From 1918 – 1973, the Hotel Lincoln occupied the location that is now the Hyatt Regency/PNC Center.  At the time this impressive flatiron building towered fourteen stories above Indianapolis, Kentucky Avenue intersected with Washington Street, thus the resulting flatiron design.

The architects of the Hotel Lincoln, Rubush and Hunter, designed many other still-standing buildings in the Indianapolis area – two of the most notable are the Circle Theatre and the Indiana Theatre.  In addition, the firm designed the Indiana School for the Deaf and the Coca-Cola Bottling plant on Massachusetts Avenue.  The men behind this successful firm were Preston C. Rubush and Edgar O. Hunter, who began their partnership in 1905.

Rubush was born in Fairfield, Indiana, in 1867.  Hunter was born in Versailles, Indiana in 1870.  Both came to Indianapolis in the 1890’s, after receiving building and architectural degrees.  Hunter’s younger brother, Frank, also an architect, introduced the two men.  In addition to the buildings Rubush and Hunter designed in Indianapolis, they also designed many structures financed by Joseph W. Young, Jr. in various locations in Florida.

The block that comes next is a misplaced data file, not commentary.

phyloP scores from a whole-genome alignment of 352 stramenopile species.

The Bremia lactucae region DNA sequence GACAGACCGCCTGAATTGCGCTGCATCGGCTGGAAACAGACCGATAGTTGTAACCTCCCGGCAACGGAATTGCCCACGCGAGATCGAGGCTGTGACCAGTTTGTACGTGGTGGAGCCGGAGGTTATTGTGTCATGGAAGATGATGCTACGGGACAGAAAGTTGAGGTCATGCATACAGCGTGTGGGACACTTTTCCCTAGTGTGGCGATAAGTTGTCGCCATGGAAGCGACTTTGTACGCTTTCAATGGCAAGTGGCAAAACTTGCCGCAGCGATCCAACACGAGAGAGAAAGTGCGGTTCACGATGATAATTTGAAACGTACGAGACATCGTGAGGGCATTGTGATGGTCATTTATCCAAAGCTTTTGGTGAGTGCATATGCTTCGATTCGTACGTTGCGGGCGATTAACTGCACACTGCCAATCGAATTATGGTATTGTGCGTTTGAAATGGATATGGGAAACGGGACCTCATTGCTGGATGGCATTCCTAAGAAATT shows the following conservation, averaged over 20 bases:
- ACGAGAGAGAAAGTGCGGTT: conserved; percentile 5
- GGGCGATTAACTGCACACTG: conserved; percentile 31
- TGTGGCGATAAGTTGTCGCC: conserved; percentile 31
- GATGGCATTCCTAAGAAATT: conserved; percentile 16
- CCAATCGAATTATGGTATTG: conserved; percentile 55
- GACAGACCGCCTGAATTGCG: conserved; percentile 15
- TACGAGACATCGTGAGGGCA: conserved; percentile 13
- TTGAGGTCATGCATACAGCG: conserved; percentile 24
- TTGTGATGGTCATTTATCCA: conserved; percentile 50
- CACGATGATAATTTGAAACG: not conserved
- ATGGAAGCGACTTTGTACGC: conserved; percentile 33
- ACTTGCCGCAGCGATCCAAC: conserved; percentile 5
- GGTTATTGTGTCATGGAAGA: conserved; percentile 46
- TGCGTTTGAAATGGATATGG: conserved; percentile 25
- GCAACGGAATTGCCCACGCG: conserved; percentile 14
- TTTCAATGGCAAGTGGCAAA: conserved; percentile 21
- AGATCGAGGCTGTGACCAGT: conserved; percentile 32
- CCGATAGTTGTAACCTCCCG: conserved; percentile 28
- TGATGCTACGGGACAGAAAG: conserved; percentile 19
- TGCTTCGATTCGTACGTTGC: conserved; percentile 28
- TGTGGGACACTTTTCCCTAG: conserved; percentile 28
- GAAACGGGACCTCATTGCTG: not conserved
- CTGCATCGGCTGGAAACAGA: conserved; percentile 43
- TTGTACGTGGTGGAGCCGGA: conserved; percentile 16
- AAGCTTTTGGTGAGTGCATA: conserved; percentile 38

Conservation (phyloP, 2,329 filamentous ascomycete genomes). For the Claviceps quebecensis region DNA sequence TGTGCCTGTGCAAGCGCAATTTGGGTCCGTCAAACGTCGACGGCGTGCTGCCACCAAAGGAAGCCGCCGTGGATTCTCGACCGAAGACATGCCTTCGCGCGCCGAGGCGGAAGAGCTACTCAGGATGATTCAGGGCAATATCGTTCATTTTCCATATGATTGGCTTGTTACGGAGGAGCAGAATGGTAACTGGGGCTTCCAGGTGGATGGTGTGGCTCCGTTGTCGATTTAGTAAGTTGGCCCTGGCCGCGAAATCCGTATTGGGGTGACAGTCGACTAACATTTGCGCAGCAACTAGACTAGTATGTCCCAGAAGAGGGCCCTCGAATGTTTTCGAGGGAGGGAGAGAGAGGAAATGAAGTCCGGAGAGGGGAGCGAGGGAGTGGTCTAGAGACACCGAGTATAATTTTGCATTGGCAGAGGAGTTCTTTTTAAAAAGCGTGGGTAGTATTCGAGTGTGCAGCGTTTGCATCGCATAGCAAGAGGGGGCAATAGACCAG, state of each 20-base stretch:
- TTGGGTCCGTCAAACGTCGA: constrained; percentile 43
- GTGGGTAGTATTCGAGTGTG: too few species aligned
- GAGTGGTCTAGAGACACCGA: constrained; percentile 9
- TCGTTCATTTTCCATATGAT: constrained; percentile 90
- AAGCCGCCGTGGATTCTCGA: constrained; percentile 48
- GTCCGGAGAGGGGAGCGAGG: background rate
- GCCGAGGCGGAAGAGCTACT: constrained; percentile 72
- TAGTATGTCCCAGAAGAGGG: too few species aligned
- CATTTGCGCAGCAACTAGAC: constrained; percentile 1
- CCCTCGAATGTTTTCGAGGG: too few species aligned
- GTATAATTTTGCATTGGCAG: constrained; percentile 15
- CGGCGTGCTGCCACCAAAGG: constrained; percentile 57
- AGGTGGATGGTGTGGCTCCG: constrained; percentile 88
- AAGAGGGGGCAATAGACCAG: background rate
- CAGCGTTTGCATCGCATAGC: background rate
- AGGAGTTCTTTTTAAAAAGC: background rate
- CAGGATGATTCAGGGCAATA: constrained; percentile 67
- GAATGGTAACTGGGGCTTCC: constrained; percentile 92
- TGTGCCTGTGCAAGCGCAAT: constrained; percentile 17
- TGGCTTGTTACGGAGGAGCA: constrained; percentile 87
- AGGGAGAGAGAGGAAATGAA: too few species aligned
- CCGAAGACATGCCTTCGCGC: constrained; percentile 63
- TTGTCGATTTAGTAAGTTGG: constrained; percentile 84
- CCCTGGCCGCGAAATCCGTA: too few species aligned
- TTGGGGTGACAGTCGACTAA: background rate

After many successes, both men passed away within a few years of each other – Hunter in 1949 and Rubush in 1951.  Both are interred at Crown Hill Cemetery.

Historic Indianapolis has explored the history of the Hotel Lincoln in two stories: Then and Now: Hotel Lincoln/Hyatt Regency 2-20 Kentucky Avenue  and Indianapolis Collected: Life in the Hotel Lincoln.

There is a video of its demolition, though it was pulled off youtube since we first shared it here.

2 responses to “Sunday Adverts: The Lincoln Hotel”

  1. Tiffany Benedict Berkson says:

    Wondering if it was captured from the top of the Claypool or farther east?

  2. Jessica Ballard says:

    I’m not sure – I happened upon this postcard this past weekend at a “little bit of everything” sale. 🙂

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